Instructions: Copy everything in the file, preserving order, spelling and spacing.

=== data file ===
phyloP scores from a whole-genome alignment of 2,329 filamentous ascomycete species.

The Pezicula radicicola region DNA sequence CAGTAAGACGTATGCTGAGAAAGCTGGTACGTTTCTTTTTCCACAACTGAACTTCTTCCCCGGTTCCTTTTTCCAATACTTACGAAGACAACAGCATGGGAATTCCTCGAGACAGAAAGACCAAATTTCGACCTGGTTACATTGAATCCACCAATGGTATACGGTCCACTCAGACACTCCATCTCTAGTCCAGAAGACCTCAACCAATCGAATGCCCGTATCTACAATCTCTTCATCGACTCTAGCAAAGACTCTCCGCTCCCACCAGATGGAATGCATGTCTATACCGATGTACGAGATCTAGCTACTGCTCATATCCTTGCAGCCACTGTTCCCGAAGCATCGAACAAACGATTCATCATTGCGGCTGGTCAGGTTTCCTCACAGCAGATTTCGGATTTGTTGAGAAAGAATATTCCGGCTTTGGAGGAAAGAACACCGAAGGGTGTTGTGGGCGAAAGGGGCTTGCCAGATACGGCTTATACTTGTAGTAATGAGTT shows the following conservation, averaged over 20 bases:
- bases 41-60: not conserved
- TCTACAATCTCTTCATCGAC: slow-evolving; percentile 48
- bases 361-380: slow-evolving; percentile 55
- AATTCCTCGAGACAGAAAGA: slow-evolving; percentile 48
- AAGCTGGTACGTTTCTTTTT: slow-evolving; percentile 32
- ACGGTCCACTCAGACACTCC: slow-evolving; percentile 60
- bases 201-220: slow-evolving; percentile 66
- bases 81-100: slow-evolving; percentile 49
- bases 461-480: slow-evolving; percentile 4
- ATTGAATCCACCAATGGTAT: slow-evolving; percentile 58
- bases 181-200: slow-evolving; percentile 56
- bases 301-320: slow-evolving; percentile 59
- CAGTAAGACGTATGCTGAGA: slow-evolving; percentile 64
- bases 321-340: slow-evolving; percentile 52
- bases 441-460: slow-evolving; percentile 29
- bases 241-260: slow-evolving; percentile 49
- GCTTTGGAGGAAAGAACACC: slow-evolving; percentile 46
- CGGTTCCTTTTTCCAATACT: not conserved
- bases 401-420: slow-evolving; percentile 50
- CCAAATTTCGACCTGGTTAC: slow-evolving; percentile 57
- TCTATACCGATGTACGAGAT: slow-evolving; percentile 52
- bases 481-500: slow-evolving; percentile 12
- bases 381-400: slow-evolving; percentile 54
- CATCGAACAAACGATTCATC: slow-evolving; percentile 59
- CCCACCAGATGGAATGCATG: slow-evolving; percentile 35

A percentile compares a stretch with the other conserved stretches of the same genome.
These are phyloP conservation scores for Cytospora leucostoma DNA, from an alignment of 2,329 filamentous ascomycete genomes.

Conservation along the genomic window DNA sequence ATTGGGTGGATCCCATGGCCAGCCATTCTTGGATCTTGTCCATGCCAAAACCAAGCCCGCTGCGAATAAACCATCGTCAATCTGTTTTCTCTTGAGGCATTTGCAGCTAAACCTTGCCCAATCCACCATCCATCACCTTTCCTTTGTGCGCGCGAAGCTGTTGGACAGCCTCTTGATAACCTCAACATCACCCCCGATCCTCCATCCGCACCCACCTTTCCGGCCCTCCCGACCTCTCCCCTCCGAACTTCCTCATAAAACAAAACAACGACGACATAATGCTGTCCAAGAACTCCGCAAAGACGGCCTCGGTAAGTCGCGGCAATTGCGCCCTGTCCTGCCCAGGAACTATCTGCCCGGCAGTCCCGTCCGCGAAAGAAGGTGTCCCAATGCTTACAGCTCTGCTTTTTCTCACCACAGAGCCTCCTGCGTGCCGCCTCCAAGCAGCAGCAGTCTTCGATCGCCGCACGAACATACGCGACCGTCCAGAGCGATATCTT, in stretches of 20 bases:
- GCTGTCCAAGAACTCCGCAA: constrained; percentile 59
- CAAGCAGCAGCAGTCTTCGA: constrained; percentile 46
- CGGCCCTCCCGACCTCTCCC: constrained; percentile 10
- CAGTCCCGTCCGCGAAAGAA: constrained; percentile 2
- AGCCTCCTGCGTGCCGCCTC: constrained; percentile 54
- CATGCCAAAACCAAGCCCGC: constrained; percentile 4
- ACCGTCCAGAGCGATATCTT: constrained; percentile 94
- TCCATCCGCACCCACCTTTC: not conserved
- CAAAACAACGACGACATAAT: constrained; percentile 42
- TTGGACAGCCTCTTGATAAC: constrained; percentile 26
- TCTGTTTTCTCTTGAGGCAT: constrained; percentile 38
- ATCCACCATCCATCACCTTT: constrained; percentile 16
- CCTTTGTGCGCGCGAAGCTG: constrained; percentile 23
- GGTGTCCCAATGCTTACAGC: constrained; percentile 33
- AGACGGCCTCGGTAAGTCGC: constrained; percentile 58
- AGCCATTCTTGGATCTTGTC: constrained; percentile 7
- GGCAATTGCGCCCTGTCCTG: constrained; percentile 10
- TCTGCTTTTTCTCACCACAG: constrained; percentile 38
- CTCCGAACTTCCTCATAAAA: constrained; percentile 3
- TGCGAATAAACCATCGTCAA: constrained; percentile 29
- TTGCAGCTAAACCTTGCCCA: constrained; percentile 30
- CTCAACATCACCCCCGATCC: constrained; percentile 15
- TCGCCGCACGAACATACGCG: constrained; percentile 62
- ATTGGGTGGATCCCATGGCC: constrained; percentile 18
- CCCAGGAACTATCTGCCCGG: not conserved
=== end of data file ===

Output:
phyloP scores from a whole-genome alignment of 2,329 filamentous ascomycete species.

The Pezicula radicicola region DNA sequence CAGTAAGACGTATGCTGAGAAAGCTGGTACGTTTCTTTTTCCACAACTGAACTTCTTCCCCGGTTCCTTTTTCCAATACTTACGAAGACAACAGCATGGGAATTCCTCGAGACAGAAAGACCAAATTTCGACCTGGTTACATTGAATCCACCAATGGTATACGGTCCACTCAGACACTCCATCTCTAGTCCAGAAGACCTCAACCAATCGAATGCCCGTATCTACAATCTCTTCATCGACTCTAGCAAAGACTCTCCGCTCCCACCAGATGGAATGCATGTCTATACCGATGTACGAGATCTAGCTACTGCTCATATCCTTGCAGCCACTGTTCCCGAAGCATCGAACAAACGATTCATCATTGCGGCTGGTCAGGTTTCCTCACAGCAGATTTCGGATTTGTTGAGAAAGAATATTCCGGCTTTGGAGGAAAGAACACCGAAGGGTGTTGTGGGCGAAAGGGGCTTGCCAGATACGGCTTATACTTGTAGTAATGAGTT shows the following conservation, averaged over 20 bases:
- bases 41-60: not conserved
- TCTACAATCTCTTCATCGAC: slow-evolving; percentile 48
- bases 361-380: slow-evolving; percentile 55
- AATTCCTCGAGACAGAAAGA: slow-evolving; percentile 48
- AAGCTGGTACGTTTCTTTTT: slow-evolving; percentile 32
- ACGGTCCACTCAGACACTCC: slow-evolving; percentile 60
- bases 201-220: slow-evolving; percentile 66
- bases 81-100: slow-evolving; percentile 49
- bases 461-480: slow-evolving; percentile 4
- ATTGAATCCACCAATGGTAT: slow-evolving; percentile 58
- bases 181-200: slow-evolving; percentile 56
- bases 301-320: slow-evolving; percentile 59
- CAGTAAGACGTATGCTGAGA: slow-evolving; percentile 64
- bases 321-340: slow-evolving; percentile 52
- bases 441-460: slow-evolving; percentile 29
- bases 241-260: slow-evolving; percentile 49
- GCTTTGGAGGAAAGAACACC: slow-evolving; percentile 46
- CGGTTCCTTTTTCCAATACT: not conserved
- bases 401-420: slow-evolving; percentile 50
- CCAAATTTCGACCTGGTTAC: slow-evolving; percentile 57
- TCTATACCGATGTACGAGAT: slow-evolving; percentile 52
- bases 481-500: slow-evolving; percentile 12
- bases 381-400: slow-evolving; percentile 54
- CATCGAACAAACGATTCATC: slow-evolving; percentile 59
- CCCACCAGATGGAATGCATG: slow-evolving; percentile 35

A percentile compares a stretch with the other conserved stretches of the same genome.
These are phyloP conservation scores for Cytospora leucostoma DNA, from an alignment of 2,329 filamentous ascomycete genomes.

Conservation along the genomic window DNA sequence ATTGGGTGGATCCCATGGCCAGCCATTCTTGGATCTTGTCCATGCCAAAACCAAGCCCGCTGCGAATAAACCATCGTCAATCTGTTTTCTCTTGAGGCATTTGCAGCTAAACCTTGCCCAATCCACCATCCATCACCTTTCCTTTGTGCGCGCGAAGCTGTTGGACAGCCTCTTGATAACCTCAACATCACCCCCGATCCTCCATCCGCACCCACCTTTCCGGCCCTCCCGACCTCTCCCCTCCGAACTTCCTCATAAAACAAAACAACGACGACATAATGCTGTCCAAGAACTCCGCAAAGACGGCCTCGGTAAGTCGCGGCAATTGCGCCCTGTCCTGCCCAGGAACTATCTGCCCGGCAGTCCCGTCCGCGAAAGAAGGTGTCCCAATGCTTACAGCTCTGCTTTTTCTCACCACAGAGCCTCCTGCGTGCCGCCTCCAAGCAGCAGCAGTCTTCGATCGCCGCACGAACATACGCGACCGTCCAGAGCGATATCTT, in stretches of 20 bases:
- GCTGTCCAAGAACTCCGCAA: constrained; percentile 59
- CAAGCAGCAGCAGTCTTCGA: constrained; percentile 46
- CGGCCCTCCCGACCTCTCCC: constrained; percentile 10
- CAGTCCCGTCCGCGAAAGAA: constrained; percentile 2
- AGCCTCCTGCGTGCCGCCTC: constrained; percentile 54
- CATGCCAAAACCAAGCCCGC: constrained; percentile 4
- ACCGTCCAGAGCGATATCTT: constrained; percentile 94
- TCCATCCGCACCCACCTTTC: not conserved
- CAAAACAACGACGACATAAT: constrained; percentile 42
- TTGGACAGCCTCTTGATAAC: constrained; percentile 26
- TCTGTTTTCTCTTGAGGCAT: constrained; percentile 38
- ATCCACCATCCATCACCTTT: constrained; percentile 16
- CCTTTGTGCGCGCGAAGCTG: constrained; percentile 23
- GGTGTCCCAATGCTTACAGC: constrained; percentile 33
- AGACGGCCTCGGTAAGTCGC: constrained; percentile 58
- AGCCATTCTTGGATCTTGTC: constrained; percentile 7
- GGCAATTGCGCCCTGTCCTG: constrained; percentile 10
- TCTGCTTTTTCTCACCACAG: constrained; percentile 38
- CTCCGAACTTCCTCATAAAA: constrained; percentile 3
- TGCGAATAAACCATCGTCAA: constrained; percentile 29
- TTGCAGCTAAACCTTGCCCA: constrained; percentile 30
- CTCAACATCACCCCCGATCC: constrained; percentile 15
- TCGCCGCACGAACATACGCG: constrained; percentile 62
- ATTGGGTGGATCCCATGGCC: constrained; percentile 18
- CCCAGGAACTATCTGCCCGG: not conserved